With the Phillies’ World Series hopes dashed by the Arizona Diamondbacks, researchers at the University of Pennsylvania are diverting their gaze to a lesser-known player in the baseball saga: the “magic mud.”
This mysterious mire, harvested from a secret locale along the Delaware River, has long been an unsung companion of Major League Baseball (MLB) players. The mud has been sourced by one family safeguarding its location for nearly 90 years and is a goopy, grayish-brown substance that has the curious property of “spreading like cream, and gripping like sandpaper,” according to Douglas Jerolmack, a professor of earth and environmental science at Penn’s School of Arts & Sciences and mechanical engineering and applied mechanics (MEAM) at Penn Engineering who is leading the investigative charge.
“Before every game, baseballs are massaged with this mud which gives it a grip-friendly veneer to the otherwise slippery sphere,” Jerolmack says.
Alongside Jerolmack is colleague Paulo Arratia, professor of mechanical engineering and applied mechanics and chemical and biomolecular engineering in Penn’s School of Engineering and Applied Science; postdoctoral researcher Shravan Pradeep; and undergraduate researcher Xiangyu Chen. The team is delving into the physics and chemistry of the magic mud to crack its code and unravel what makes it so special and to see if the principles underlying its properties could herald a new wave of materials science innovations.
“In 2019, when a sports reporter approached me about the mud, I didn’t know anything about the mud, nor baseball,” Jerolmack says. “And in researching this, we’ve since found a world of information and literature about it and so much intrigue, but no mechanistic understanding as to how it works or if it works.”
Arratia explains that under a microscope the mud resembles an ordinary blend of sand, silt, clay, and water; however, when subjected to a rheometer, a device measuring viscosity, the mud behaves like a luxurious face cream, and the more force applied the thinner it spreads.
“This unexpected behavior of the mud, especially given its sandy constitution, intrigued us further,” Arratia says. What’s more, he notes, the consistency and composition of this natural mud may vary from batch to batch and from year to year, which has raised concerns within MLB.
“They want the game to be as predictable and consistent as possible, so understanding this mud at a microscopic level can help achieve that.”
“But let me stress that we’re not trying to put the family out of business by helping the MLB produce a synthetic version of the mud,” Jerolmack says. “We hope to find some relationship between what it’s made of and how it flows, how it grips, and how it interacts with surfaces.”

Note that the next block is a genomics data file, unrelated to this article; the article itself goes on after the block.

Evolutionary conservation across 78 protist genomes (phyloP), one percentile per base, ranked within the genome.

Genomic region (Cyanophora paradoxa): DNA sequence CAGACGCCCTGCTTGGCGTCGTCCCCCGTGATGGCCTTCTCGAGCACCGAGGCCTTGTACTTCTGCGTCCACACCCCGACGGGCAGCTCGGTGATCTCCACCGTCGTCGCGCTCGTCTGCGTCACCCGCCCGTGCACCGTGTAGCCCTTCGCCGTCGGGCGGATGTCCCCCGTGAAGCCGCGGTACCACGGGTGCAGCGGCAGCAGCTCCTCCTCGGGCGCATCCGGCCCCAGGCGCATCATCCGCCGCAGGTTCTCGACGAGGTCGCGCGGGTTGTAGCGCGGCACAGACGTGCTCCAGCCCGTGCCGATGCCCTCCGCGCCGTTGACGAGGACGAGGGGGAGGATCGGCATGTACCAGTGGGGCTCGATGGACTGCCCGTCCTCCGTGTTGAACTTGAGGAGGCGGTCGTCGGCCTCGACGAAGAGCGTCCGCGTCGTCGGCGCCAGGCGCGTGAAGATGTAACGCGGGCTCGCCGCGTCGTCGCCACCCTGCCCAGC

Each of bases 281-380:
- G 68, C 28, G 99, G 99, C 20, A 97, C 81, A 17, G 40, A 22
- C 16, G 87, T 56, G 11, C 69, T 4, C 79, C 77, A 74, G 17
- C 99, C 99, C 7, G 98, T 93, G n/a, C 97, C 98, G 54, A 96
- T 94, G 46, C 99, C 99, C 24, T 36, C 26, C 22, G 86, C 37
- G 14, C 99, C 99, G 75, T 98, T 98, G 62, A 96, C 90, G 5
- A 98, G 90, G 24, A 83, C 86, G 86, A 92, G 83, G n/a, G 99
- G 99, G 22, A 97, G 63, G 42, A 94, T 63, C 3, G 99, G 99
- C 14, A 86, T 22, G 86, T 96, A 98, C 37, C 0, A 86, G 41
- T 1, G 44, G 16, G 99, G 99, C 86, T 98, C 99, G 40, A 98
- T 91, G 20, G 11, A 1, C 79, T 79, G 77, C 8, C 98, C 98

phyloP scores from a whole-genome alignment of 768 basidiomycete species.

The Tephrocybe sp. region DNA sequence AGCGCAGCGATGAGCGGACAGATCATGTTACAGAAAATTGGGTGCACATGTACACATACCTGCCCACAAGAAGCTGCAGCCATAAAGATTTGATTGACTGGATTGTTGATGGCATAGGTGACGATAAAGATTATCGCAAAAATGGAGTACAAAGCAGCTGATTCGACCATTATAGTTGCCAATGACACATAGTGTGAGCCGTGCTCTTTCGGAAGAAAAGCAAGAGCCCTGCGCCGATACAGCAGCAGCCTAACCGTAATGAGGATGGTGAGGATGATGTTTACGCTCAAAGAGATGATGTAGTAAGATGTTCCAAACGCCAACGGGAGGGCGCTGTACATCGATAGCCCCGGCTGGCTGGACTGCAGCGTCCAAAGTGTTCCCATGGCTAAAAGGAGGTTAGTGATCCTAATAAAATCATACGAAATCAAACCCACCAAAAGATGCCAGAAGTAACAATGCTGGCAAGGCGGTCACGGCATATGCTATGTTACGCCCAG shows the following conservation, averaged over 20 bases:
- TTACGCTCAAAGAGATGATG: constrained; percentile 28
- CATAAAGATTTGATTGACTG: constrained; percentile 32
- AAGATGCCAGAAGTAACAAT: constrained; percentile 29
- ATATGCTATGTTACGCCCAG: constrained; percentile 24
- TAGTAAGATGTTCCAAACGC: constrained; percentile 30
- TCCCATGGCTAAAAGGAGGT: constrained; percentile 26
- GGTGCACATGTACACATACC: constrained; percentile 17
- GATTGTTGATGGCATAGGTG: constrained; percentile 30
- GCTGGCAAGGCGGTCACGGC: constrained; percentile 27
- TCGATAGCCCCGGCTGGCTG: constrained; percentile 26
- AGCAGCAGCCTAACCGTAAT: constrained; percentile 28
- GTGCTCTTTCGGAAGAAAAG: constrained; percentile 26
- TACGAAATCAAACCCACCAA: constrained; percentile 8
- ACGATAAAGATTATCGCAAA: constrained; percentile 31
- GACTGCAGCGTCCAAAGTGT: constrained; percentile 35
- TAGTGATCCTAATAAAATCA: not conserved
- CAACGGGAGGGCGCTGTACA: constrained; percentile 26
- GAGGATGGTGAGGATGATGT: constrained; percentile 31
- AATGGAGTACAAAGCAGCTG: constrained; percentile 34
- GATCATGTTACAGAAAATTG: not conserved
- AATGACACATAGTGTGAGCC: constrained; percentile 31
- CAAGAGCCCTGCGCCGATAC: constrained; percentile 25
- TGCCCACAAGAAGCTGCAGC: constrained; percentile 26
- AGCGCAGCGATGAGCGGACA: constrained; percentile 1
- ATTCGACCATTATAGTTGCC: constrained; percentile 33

The researchers are leaving no stone unturned. Techniques like scanning electron microscopy (SEM) allow them to image even the tiniest clay particles and to pinpoint the constituent components.
“You could use a standard optical microscope to see these tiny grains and get a pretty good picture of what’s going on,” Jeromlack says. “But the beauty of SEM is that it allows us to take things a step further; past the limits of the light and into the nanoscale; we get to see which elements are where.”
Arratia adds that it’s also important to know how the materials are composed, saying, “Whether the grains of sand are clustered or well-dispersed could help explain why it flows the way it does the more it’s smeared or pushed on.”
Pradeep, who came to Penn with an extensive background in cataloging flows, adds that, when Jerolmack pitched this project to him, he soon realized that it wasn’t just a flow problem, “It’s a flow and a grip problem,” he says. “We need to figure out how the fluid properties contribute to the ball’s tactility and how they’re related, so we’re designing and doing a lot of tests that simulate the interaction between the pitcher’s hand and the ball.”
Chen, a third-year in MEAM from Grand Rapids, Michigan, is creating the synthetic finger used to study ball-to-hand interactions. He notes that beyond being a great way to apply some of his skills in machining, the opportunity to work on a project that reverse engineers a product found in nature seems exciting and he looks forward to seeing it take shape.
The team is gradually prodding away and picking apart what’s at the heart of the mud. Soon, they will publish some of their findings, and they expect other teams will begin looking into the mud, expanding on the work.
“We’re not expecting to have all the answers and a complete understanding of what makes this mud just yet,” Jerolmack says. He likens the project to figuring out a specific cake recipe, saying, “We know the ingredients and suspect there could be a few others, like microbes and whatnot, but we’re just trying to get a very basic understanding of what’s going on, and we anticipate that we and others will add on to this understanding over time.”
Douglas Jerolmack is a professor in the University of Pennsylvania School of Arts & Sciences’ Department of Earth and Environmental Science and the School of Engineering and Applied Science’s Department of Mechanical Engineering and Applied Mechanics.
Shravan Pradeep is a postdoctoral researcher in the School of Arts & Sciences at Penn.
Xiangyu Chen is a third-year mechanical engineering and applied mechanics student in the School of Engineering and Applied Science.
This story was written by Nathi Magubane. The article originally appeared in Penn Today.